The Paz River (Patsojoki in Finnish, Pasvikelva in Norwegian) is the major waterway in Pasvik Inari region and Pasvik Reserve. It is noteworthy that national borders of the three countries meet there. The river flows out of Inari Lake in Finland; the Upper Paz is in Russia and it flows into Varanger Fjord, Norway. The Russian-Norwegian border is in the midstream of the river.
The Paz is a typical lake and river system of Fennoskandia. It has plenty of bays and watercourse expansions; their names are Heuhenjarvi, Vouvatusjarvi, Bossojarvi and Salmijarvi. The watercourse expansions are connected by a great number of rapids and shallows. The river has great power potential; the water level difference across it is 199 meters. A cascade of HEP stations was built on the big rapids in the period from 1950 till 1978. Five power stations were built in Russia (Kaitakoski, Janiskoski, Rajakoski and Borisoglebsk) and two in Norway (Skogfoss and Melkefoss). As a result lakes were replaced by water basins. The riverbed remained intact only in some places (Heunhenjarvi and Fjervann) within the confines of the nature reserve. The area is the best for water fowls in the Paz River valley. The south part of Russian Pasvik Reserve was put on the Perspective list of Ramsar Convention due to the abundance of birds (about 130 species). Norwegian Pasvik Nature Reserve was awarded a Ramsar Diploma.
The river valley is 147 kilometers long. A part of the reserve is in the centre of the valley and it stretches for 44 kilometers. Several big tributaries (Nautsijoki, Sejgijoki, Kornetijoki and Laukkujoki) and plenty of streams flow into the river. There are about fifty streams within the confines of the reserve. The Menikkajoki River is in the north of the reserve. It is an ex-branch of the river which was regulated as a result of non-overflow dam construction or Skogfoss HEP station. The regime of the Menikkajoki has greatly changed: the river is shallow in the upstream.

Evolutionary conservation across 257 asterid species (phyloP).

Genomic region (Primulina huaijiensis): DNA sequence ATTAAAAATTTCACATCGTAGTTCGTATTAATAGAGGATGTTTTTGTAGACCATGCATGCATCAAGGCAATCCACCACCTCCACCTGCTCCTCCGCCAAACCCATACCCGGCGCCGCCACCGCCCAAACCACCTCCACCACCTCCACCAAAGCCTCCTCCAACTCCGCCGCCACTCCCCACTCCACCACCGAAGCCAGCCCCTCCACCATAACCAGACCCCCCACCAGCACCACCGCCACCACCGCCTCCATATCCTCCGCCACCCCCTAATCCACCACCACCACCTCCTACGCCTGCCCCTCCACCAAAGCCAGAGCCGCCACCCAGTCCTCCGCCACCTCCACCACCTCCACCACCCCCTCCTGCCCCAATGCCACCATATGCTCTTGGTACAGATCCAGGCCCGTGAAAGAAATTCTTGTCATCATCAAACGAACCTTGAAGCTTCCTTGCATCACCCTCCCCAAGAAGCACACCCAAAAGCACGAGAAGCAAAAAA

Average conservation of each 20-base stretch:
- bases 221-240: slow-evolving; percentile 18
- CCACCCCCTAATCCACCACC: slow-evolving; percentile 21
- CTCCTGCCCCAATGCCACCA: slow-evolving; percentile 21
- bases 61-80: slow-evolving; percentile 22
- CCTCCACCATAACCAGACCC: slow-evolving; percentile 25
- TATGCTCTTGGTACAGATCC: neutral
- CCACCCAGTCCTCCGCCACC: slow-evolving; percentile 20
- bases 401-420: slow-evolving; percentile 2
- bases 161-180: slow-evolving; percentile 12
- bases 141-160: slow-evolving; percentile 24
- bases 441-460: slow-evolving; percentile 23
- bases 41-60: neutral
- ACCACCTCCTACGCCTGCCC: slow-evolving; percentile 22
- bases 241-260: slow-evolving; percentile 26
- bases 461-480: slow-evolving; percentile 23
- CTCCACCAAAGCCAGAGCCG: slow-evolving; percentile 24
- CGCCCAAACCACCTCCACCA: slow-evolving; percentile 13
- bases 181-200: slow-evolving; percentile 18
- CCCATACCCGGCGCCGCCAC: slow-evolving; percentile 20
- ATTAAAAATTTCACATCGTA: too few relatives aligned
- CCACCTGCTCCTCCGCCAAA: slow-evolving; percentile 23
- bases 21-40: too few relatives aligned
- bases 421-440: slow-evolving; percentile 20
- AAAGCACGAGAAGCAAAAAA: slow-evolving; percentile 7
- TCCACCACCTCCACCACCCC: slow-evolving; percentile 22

The water catchment area of the Paz River is about 20890 km2. Nearly 70 per cent of the water catchment area is in Finland, 25 per cent is in Russian and 5 per cent is in Norway. The reserve's water area is 3020 hectares or 20,5 per cent of the total reserve's area. The river ranges in width from 200 meters in Jordanfoss to 4 kilometers in Vaggatem; it is 1,5 meters deep in Heuhenjarvi Lake and it can be up to 21 meters deep in water storage reservoirs.
Annual variation of the Paz River water level is defined by floods in spring, a higher flow in autumn and mean water level in winter. Snow, rain and interflow are main feeding sources of the river. It starts freezing over at the end of October or at the beginning of November and it is icebound for about 200 days. Ice drift starts in the middle or at the end of May. Ice varies in thickness from one cm in the vicinity of shallow places to one meter close to the shores. Big rapids and diversion canals of the HEP stations are ice free in winter.
There are 25 lakes in the reserve; they are mainly of moraine origin. The majority of them are shallow; their banks are rocky, sandy and silty or peaty. Kaskamajarvi Lake is the biggest; its area is 250 hectares; it is of glacial and tectonic origin. It appeared in the tectonic fracture of the Earth's crust and was affected by the glacier later. That is why it is rather deep (more than 20 meters) and has the rocky bottom and shores. The total area of the reserve's lakes is 439 hectares.
Swamps occupy 3741 hectares or 25 per cent of the reserve' area. Together with water basins they form different wetland sites; the total area of the latter is 6761 hectares.